Thousands of people were killed or wounded in mine explosions last year alone, illustrating the urgent need for a mine-free world. Today’s International Mine Awareness and Assistance in Mine Action Day remembers the victims and aims to call on the International Community to continue the efforts for an eradication of anti-personnel mines. “Each year, anti-personnel mines kill hundreds of people around the world, leaving thousands injured.
20 years ago, Austria was among the initiators of the Anti-Personnel Mine Ban Treaty, but while much has been achieved, more remains to do. As Austria holds the Presidency of the Anti-Personnel Mine Ban Treaty in 2017, I call on our international partners to put more focus on this important humanitarian issue. We remain fully committed to the implementation and will continue to strive for universality of the convention,” Foreign Minister Kurz said in a statement today. “Austria has, for a long time, considered the fight against anti-personnel mines as one of our foreign policy priorities.
Since 2000, we have given 25 million euro for mine action, supporting projects in Bosnia, Iraq, Libya, Mozambique and many other states. We are particularly engaged in ensuring long-time facilitation of victim assistance. Today, we stand in solidarity with the victims and their families, taking this day as a reminder to never stop pushing for our goal of a mine free world.”
The “Convention on the Prohibition of the Use, Stockpiling, Production and Transfer of Anti-Personnel Mines and on their Destruction”, informally known as “Ottawa Treaty”, opened for signature on 3 December 1997 and entered into force on 1 March 1999. For the first time, a legally binding disarmament instrument went beyond the mere restriction of means and methods of warfare by putting additional explicit focus on the protection and support of civilians and victims.
Austria was part of the core group of States, working in close coordination with civil society, ICRC and UN to elaborate the Convention. Today, the Treaty counts 162 state parties, 157 States Parties have disposed of their stockpiles, 51 million landmines have been destroyed so far, 2.1 million in 2015 alone, vast areas of land have been cleared of mines and reclaimed for use. Austria holds the Presidency of the Convention for the 20th year of its existence and will host a Meeting of the States Parties to the Convention in Vienna from 18 to 22 December.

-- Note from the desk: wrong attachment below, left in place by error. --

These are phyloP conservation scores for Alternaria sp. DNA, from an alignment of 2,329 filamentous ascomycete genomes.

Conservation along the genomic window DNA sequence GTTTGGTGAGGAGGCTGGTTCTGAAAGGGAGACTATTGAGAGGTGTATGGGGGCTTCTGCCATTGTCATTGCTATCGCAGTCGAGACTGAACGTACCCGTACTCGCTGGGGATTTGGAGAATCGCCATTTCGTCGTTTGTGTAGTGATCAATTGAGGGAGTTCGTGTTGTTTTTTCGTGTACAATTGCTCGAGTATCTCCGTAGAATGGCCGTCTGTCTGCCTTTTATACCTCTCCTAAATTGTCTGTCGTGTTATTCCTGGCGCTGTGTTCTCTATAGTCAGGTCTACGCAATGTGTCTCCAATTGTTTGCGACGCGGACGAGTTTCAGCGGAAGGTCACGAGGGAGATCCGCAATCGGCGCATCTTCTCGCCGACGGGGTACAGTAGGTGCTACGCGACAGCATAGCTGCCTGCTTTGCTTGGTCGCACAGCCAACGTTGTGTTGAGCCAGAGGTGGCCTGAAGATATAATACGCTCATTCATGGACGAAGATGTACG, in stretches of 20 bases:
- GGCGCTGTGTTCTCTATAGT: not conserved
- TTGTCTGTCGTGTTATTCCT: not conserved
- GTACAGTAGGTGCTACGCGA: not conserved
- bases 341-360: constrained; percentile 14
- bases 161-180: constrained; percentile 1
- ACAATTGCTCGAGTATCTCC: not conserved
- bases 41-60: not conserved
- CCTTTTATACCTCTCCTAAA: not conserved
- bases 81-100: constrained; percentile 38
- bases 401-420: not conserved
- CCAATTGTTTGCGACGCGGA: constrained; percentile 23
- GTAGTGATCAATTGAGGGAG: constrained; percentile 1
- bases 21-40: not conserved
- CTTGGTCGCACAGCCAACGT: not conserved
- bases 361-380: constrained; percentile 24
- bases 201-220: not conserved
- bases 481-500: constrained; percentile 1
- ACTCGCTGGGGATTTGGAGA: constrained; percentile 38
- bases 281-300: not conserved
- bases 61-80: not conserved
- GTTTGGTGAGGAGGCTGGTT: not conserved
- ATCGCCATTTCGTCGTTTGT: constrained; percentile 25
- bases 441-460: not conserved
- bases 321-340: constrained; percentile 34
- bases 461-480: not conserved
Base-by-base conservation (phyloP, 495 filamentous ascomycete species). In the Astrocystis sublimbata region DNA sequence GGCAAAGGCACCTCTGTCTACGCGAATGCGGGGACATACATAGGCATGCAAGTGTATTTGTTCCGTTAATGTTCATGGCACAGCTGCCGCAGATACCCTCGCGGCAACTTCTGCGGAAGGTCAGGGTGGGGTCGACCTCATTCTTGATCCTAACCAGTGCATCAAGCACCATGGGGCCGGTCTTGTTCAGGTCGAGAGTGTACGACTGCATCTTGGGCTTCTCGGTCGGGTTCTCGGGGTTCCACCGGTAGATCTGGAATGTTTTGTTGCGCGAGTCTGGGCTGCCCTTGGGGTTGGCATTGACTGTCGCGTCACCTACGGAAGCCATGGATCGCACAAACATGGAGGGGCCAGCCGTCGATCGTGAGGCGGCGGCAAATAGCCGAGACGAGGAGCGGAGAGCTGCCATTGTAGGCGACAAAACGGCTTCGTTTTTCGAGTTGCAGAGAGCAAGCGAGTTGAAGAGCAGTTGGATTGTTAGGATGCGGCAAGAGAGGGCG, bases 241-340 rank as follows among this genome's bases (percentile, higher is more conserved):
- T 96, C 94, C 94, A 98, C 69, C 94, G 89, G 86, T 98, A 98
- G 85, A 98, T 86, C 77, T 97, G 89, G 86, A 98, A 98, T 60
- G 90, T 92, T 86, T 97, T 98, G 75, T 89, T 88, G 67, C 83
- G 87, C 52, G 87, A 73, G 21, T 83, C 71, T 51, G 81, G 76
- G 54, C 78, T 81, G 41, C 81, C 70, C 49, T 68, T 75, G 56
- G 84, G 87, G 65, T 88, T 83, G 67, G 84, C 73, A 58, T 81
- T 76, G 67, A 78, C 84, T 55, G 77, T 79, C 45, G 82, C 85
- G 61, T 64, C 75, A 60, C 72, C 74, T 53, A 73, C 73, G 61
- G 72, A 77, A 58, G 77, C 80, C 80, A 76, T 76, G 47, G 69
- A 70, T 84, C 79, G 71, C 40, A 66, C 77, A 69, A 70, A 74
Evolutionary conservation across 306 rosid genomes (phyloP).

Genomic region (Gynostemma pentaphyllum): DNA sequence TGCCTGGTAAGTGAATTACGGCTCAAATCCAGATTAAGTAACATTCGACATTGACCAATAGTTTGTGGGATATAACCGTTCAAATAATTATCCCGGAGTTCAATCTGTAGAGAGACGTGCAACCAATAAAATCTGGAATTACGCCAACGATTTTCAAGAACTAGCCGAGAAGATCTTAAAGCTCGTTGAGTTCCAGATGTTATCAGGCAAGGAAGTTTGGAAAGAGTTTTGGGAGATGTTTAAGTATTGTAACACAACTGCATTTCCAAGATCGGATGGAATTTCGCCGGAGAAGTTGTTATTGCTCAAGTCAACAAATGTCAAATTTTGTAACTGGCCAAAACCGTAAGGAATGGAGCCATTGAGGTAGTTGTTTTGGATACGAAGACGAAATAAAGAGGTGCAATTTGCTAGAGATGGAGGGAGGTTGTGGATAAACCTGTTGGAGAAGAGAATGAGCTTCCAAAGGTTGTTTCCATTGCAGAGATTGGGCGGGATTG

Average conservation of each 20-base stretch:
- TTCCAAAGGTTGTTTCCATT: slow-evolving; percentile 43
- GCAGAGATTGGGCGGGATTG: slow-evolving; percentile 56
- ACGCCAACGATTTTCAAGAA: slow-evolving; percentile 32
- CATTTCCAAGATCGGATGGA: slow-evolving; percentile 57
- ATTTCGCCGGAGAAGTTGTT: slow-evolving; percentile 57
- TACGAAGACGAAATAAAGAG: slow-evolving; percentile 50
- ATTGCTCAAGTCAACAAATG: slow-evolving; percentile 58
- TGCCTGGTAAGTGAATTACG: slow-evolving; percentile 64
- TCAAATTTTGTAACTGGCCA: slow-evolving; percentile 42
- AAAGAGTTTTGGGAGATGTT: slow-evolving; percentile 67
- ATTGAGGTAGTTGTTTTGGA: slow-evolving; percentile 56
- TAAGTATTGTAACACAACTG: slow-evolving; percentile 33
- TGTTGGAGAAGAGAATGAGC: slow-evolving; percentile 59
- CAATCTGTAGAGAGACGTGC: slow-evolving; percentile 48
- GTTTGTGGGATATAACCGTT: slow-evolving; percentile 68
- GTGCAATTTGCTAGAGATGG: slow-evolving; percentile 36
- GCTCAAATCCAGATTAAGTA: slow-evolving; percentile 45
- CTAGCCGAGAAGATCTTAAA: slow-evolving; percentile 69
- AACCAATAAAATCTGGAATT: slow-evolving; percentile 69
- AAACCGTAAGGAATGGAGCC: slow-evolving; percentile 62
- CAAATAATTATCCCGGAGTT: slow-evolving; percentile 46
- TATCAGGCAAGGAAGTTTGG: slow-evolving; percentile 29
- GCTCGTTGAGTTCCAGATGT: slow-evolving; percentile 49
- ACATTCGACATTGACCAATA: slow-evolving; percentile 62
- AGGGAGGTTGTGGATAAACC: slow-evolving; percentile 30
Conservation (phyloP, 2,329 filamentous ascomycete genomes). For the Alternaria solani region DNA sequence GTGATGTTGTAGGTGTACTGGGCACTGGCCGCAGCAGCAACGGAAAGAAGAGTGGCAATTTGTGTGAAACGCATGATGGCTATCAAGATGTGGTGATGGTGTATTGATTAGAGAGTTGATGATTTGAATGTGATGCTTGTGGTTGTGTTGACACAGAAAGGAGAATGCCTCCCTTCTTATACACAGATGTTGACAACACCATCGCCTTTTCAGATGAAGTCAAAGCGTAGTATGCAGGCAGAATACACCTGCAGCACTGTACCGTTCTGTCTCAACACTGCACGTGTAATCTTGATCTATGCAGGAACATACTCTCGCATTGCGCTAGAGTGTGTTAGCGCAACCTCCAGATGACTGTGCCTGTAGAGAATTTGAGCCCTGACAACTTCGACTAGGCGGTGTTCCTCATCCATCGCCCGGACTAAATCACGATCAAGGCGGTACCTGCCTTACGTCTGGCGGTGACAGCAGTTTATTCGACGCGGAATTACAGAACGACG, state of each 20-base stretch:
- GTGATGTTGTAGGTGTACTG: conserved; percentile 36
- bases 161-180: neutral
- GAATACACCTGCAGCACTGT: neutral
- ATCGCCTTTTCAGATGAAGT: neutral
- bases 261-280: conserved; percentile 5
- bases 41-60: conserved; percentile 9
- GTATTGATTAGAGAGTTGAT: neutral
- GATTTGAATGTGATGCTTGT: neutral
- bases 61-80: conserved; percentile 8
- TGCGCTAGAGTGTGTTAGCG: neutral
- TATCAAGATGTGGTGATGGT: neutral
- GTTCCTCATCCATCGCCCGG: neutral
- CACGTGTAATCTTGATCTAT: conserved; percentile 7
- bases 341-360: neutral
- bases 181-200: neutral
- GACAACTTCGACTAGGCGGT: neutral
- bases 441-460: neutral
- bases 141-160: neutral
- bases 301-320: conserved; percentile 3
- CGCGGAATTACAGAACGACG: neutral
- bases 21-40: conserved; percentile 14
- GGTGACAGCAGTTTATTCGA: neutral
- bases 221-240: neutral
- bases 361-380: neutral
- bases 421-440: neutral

The number of casualties from mines, victim-activated improvised explosive devices and explosive remnants of war has been successfully reduced from 9,220 in 1999 to 3,965 in 2014. However, many challenges still lie ahead: A strong rise in numbers was, for instance, recorded in 2015 with 6,461 people being killed or injured, mainly due to warfare in Syria, Afghanistan or Libya. While the use of mines by States has become a relatively rare phenomenon, non-state armed groups still lay these heinous weapons.
On 8 December 2005, the UN General Assembly proclaimed 4 April to be officially observed as International Mine Awareness and Assistance in Mine Action Day. The efforts of the work against landmines have also been recognised by the Nobel Prize Committee, who awarded the Nobel Peace Prize to Jody Williams and the International Campaign to Ban Landmines (ICBL) in 1997.
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